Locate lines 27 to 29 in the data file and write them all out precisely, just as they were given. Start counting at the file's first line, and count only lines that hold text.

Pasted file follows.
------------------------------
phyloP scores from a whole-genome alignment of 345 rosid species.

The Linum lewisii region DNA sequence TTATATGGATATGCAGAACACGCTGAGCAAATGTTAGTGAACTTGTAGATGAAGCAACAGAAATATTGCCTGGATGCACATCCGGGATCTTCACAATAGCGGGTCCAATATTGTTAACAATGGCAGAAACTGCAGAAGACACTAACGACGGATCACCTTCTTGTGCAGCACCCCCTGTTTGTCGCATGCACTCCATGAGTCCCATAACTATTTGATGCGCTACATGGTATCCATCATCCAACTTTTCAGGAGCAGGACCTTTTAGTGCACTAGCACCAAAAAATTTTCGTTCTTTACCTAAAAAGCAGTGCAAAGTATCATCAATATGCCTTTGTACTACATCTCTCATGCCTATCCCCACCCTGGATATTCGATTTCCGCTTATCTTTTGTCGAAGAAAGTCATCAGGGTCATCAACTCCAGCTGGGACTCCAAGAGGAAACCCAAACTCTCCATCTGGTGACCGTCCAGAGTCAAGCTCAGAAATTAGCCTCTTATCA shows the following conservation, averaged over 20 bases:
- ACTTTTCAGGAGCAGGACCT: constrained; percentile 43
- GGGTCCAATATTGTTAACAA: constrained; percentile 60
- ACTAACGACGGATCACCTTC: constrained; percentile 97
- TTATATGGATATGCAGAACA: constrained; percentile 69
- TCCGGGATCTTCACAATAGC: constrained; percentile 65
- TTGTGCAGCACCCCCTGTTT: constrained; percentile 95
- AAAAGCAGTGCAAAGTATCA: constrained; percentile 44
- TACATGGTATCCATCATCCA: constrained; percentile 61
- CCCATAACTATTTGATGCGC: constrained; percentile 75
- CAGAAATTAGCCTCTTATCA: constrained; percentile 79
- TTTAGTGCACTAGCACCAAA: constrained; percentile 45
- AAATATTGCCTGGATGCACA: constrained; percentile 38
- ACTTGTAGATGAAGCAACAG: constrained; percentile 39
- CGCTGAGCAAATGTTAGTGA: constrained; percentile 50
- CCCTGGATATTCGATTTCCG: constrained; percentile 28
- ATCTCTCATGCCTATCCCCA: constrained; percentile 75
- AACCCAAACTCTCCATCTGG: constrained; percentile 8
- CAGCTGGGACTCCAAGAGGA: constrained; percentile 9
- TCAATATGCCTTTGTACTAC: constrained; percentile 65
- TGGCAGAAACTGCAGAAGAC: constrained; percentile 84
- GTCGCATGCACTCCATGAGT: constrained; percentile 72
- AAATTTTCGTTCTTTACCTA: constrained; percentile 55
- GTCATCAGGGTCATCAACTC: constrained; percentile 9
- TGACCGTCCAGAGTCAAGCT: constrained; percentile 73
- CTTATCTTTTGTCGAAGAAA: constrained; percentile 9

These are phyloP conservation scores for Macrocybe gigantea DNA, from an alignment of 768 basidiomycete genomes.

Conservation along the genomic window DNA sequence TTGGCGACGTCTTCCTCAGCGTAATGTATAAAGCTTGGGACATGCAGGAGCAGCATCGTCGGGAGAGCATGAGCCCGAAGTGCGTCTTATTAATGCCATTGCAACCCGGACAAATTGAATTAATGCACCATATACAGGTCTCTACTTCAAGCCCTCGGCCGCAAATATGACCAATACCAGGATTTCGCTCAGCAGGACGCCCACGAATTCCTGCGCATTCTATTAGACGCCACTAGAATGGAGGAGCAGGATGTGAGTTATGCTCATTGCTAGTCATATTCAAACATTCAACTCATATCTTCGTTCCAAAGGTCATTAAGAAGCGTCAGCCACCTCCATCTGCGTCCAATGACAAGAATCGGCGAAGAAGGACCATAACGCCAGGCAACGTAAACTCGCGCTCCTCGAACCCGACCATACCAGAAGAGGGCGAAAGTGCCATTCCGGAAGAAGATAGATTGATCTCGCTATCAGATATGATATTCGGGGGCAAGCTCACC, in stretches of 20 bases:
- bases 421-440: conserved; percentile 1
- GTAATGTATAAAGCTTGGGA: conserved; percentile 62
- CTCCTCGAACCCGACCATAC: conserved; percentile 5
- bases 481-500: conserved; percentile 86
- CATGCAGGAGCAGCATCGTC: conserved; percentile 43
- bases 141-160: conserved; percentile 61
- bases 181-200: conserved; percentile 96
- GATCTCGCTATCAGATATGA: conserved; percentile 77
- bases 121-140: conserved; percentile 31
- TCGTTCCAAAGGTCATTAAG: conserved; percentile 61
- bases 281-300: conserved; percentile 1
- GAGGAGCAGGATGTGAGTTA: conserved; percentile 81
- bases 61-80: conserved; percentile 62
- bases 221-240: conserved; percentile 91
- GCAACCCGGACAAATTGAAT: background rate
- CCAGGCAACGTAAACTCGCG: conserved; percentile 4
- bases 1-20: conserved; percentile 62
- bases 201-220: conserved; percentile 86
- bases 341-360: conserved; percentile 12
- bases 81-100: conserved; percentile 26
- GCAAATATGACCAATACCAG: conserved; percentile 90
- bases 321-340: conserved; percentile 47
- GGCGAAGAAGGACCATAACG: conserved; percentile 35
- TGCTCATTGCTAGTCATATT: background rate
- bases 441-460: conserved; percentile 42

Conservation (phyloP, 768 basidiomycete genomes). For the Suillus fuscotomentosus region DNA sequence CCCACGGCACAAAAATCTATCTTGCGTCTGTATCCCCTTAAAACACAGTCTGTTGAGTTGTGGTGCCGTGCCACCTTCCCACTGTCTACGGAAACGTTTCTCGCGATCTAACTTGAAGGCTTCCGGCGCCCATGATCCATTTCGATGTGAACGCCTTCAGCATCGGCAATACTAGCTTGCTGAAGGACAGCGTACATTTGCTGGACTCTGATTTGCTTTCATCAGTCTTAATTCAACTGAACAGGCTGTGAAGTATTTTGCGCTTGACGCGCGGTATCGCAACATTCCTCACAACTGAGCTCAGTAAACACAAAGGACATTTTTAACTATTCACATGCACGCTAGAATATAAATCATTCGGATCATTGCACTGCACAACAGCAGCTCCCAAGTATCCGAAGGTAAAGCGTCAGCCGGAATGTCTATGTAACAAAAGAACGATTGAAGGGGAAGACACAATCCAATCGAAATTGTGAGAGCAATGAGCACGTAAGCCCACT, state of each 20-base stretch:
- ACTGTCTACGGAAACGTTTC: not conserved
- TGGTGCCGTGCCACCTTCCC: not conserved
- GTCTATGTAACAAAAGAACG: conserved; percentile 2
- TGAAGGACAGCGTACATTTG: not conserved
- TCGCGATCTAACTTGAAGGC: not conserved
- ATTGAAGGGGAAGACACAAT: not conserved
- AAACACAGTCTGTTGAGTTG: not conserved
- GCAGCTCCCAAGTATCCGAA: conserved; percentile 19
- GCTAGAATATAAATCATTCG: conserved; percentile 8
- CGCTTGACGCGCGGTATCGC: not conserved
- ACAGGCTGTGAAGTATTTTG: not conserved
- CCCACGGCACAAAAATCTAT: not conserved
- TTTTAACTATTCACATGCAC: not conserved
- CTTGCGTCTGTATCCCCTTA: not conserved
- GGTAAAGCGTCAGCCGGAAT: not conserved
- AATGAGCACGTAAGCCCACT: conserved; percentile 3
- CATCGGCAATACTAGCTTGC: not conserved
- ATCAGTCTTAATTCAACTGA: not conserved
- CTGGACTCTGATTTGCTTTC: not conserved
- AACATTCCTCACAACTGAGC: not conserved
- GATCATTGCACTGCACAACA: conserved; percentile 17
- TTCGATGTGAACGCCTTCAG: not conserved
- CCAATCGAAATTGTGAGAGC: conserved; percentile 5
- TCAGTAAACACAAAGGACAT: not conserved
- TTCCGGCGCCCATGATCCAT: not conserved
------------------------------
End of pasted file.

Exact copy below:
- CTTATCTTTTGTCGAAGAAA: constrained; percentile 9

These are phyloP conservation scores for Macrocybe gigantea DNA, from an alignment of 768 basidiomycete genomes.

Conservation along the genomic window DNA sequence TTGGCGACGTCTTCCTCAGCGTAATGTATAAAGCTTGGGACATGCAGGAGCAGCATCGTCGGGAGAGCATGAGCCCGAAGTGCGTCTTATTAATGCCATTGCAACCCGGACAAATTGAATTAATGCACCATATACAGGTCTCTACTTCAAGCCCTCGGCCGCAAATATGACCAATACCAGGATTTCGCTCAGCAGGACGCCCACGAATTCCTGCGCATTCTATTAGACGCCACTAGAATGGAGGAGCAGGATGTGAGTTATGCTCATTGCTAGTCATATTCAAACATTCAACTCATATCTTCGTTCCAAAGGTCATTAAGAAGCGTCAGCCACCTCCATCTGCGTCCAATGACAAGAATCGGCGAAGAAGGACCATAACGCCAGGCAACGTAAACTCGCGCTCCTCGAACCCGACCATACCAGAAGAGGGCGAAAGTGCCATTCCGGAAGAAGATAGATTGATCTCGCTATCAGATATGATATTCGGGGGCAAGCTCACC, in stretches of 20 bases: